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New research shows atrial fibrillation can be fatal even after strict control of blood pressure – News

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New research shows atrial fibrillation can be fatal even after strict control of blood pressure - News

A study conducted by UAB investigators has outlined the importance of strict blood pressure control in the development of atrial fibrillation, which can lead to poor outcomes such as stroke, heart attacks and death.

A study conducted by UAB investigators has outlined the importance of strict blood pressure control in the development of atrial fibrillation, which can lead to poor outcomes such as stroke, heart attacks and death.A new study published by University of Alabama at Birmingham researchers in the international journal Hypertension shows strict blood pressure control could reduce the risk of developing atrial fibrillation by 22 percent. However, even after strict blood pressure control, this heart rhythm abnormality can be deadly. 

Vibhu Parcha, M.D., a physician-scientist in UAB’s Division of Cardiovascular Disease, explained that uncontrolled high blood pressure leads to the development of atrial fibrillation, making the control of blood pressure in these individuals very important. Atrial fibrillation is the most common heart rhythm abnormality frequently seen in patients with high blood pressure and can lead to stroke, heart failure and even death.

Parcha and the team of UAB cardiologists and hypertension researchers analyzed data from the NHLBI-sponsored SPRINT trial, in which UAB was a study site.

“We used the data from the largest hypertension trial to answer a question we commonly face as clinicians,” Parcha said. “Can we reduce the risk of development of this potentially fatal heart rhythm abnormality by a stringent control of blood pressure, and what can we do to reduce the risk of bad outcomes in patients who have this condition?”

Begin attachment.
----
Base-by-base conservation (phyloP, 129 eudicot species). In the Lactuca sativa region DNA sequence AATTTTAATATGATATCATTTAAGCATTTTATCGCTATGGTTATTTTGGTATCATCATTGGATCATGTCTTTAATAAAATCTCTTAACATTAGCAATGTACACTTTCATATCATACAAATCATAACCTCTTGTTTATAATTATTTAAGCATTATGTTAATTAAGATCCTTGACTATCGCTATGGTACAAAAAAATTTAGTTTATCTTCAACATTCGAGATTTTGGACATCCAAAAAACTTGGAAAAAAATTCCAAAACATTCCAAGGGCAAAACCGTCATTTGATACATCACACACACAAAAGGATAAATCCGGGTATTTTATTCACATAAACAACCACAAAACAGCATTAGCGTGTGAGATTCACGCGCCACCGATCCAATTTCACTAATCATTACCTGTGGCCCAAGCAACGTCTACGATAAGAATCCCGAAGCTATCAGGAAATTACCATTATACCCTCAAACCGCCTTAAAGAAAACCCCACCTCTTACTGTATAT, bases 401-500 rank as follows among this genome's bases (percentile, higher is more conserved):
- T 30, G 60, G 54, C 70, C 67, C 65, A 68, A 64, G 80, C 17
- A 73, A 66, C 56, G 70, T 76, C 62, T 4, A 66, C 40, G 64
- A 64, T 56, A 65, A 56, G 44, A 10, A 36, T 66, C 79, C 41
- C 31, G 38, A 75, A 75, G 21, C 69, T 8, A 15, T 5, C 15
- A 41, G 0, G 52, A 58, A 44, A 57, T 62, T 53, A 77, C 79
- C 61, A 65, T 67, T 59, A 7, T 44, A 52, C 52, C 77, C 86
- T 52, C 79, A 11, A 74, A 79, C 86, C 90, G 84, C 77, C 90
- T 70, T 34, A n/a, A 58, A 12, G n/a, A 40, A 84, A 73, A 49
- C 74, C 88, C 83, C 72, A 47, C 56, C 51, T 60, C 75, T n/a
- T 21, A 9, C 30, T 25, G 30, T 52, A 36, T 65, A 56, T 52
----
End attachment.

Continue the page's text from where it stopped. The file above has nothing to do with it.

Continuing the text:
Vibhu Parcha 1Vibhu Parcha, M.D.Researchers found that adults can reduce their risk of developing atrial fibrillation by 22 percent through rigorous regulation of their systolic blood pressure to less than 120 mmHg. They also noted that, if one does develop atrial fibrillation, tighter control may not further reduce their risk for possibly serious cardiovascular disease events. 

“Even after stringent blood pressure control to levels of less than 120/80 mmHg, the patients with atrial fibrillation have an 88 percent higher risk for poor outcomes,” Parcha said. 

Senior author Pankaj Arora, M.D., assistant professor in UAB’s Division of Cardiovascular Disease, says the medical community needs to ensure that people with hypertension regularly monitor their blood pressure levels, as poorly controlled blood pressure may lead to the development of atrial fibrillation. 

“The development of atrial fibrillation acts as a signal for both the patients and their health care team that we need to be cautious about the risk of serious cardiovascular events,” Arora said.  “While blood pressure control helps improve the health risk in patients of atrial fibrillation, there is still a large residual risk due to underlying changes in the body that can contribute to the development of cardiovascular events.”

Arora adds that the development of atrial fibrillation in a hypertensive patient is reflective of the person’s having a high risk of stroke, heart failure, heart attack or death. 

“We need to employ a comprehensive, multipronged approach to optimize the cardiovascular health of these high-risk patients,” Arora said. “We have seen in our other investigations from UAB that there is a high prevalence of hypertension in young adults nationally, and adequate blood pressure control in these young patients is needed so their risk for development of serious health events is reduced.”



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